Reassessing Relationships in Midlife
For many people, midlife is a time of taking stock. There is a realisation that typically comes sometime after forty that life is finite and with this knowledge comes the desire to make the most of every day. An assessment of career satisfaction may result in anything from an increased effort to succeed at work to a complete change in careers.
When it comes to relationships, some in midlife wonder if their current connections are meeting their needs, prompting some to seek new ways of interacting with those they love, while others feel the need to leave their old lives in hopes of embarking on more satisfying paths.
Midlife DissatisfactionTaking stock in midlife is perfectly natural, but many people find that they have not achieved all that they had hoped to by this point in their lives. For those who see themselves as falling short, this is the time when they are likely to make sweeping life changes. Often, when relationships fail in midlife, the reasons have more to do with the feelings that one member of the couple has about themselves and their own shortcomings as it does with their feelings about their partner.
Realising that some of the dreams held in youth may never come true can cause a sense of urgency about trying to make them happen. Commonly referred to as a "mid-life crisis," the actions taken at this point may seem silly or irresponsible to onlookers, but feel quite necessary to those who are feeling the pressure of advancing years.
We've Grown ApartMany people unknowingly grow apart from their partners and by midlife, some couples find that they have very little in common beyond a shared history. Modern lives keep most adults scurrying to keep up with the demands of career and family, leaving little time to devote to romance and friendship in long term relationships.
Unfortunately, by not prioritising the relationship that they share with their partners, some people discover that they no longer feel connected to their spouses, just when they reach an age when they expected to finally have more time together. Some couples are able to reconnect, but for others, the examination of their relationship results in the need to break away altogether and begin anew.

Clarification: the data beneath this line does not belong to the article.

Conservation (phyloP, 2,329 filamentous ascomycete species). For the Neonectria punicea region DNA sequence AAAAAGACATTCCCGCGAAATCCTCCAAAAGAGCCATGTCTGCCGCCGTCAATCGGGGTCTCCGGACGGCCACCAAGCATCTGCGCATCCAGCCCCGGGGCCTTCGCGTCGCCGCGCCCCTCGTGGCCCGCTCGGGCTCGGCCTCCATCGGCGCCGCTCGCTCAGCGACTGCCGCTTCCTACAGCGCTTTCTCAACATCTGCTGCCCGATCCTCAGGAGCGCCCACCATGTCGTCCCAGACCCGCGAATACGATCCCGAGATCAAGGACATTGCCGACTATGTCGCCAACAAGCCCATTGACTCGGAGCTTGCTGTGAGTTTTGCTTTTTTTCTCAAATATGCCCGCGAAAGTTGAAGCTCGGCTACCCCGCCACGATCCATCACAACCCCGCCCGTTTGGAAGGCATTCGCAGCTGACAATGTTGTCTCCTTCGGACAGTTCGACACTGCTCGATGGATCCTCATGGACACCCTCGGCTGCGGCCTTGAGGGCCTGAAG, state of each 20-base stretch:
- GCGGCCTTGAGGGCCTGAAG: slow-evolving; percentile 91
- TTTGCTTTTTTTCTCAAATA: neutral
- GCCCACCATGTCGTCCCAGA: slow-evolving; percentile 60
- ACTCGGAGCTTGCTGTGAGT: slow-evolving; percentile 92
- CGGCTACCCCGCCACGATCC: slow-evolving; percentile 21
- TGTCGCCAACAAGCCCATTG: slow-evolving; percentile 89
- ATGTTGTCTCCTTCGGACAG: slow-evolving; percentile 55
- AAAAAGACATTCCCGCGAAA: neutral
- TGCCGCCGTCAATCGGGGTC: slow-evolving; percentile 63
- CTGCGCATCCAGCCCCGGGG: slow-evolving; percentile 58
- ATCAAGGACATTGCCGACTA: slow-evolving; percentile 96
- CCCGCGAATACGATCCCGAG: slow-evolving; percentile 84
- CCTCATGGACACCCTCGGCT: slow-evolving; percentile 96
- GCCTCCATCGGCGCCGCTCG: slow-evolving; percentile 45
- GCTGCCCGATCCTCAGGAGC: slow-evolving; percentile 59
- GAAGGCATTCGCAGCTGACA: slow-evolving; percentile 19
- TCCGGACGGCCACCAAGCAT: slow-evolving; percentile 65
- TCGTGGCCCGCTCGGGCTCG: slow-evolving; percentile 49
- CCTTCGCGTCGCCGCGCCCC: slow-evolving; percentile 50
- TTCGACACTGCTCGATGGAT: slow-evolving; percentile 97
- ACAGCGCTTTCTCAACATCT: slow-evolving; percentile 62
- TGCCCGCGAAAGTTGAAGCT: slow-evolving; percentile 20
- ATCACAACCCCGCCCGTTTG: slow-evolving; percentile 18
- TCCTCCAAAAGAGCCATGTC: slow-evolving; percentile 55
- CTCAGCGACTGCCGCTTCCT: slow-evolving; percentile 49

Temptations AboundThere are few things more flattering to people who are feeling bad about themselves than the attention of attractive outsiders. Many people in midlife suffer dips in their self-esteem, focusing on their greying hair, increasing wrinkles, and growing waistlines instead of their many blessings. Unfortunately, this type of thinking can set up even previously faithful partners for slips in fidelity.
Recognising that a bit of fleeting dissatisfaction is normal can help most people to avoid risking their marriages or longstanding romantic relationships, but not everyone of this age chooses to consider the possible consequences of their actions. Smart partners make a point of paying attention to their relationships, offering extra nurturing and assuring their loved ones that they are loved and appreciated.
Working Through the Hard TimesAll relationships have their ups and downs. Stresses from career, family obligations, illness, and social commitments can take their toll, leaving people feeling exhausted and overwhelmed. Midlife comes with its own set of stressors, not the least of which is the natural tendency toward self-examination.
Couples who have maintained a sense of closeness throughout their relationship are likely to fare better than those who have allowed other things to take priority, but all couples who have a determination to dedicated faithfulness can work through these years of change. Making a commitment to work as a team and offer understanding and support to one another can help couples emerge from midlife together, closer than ever.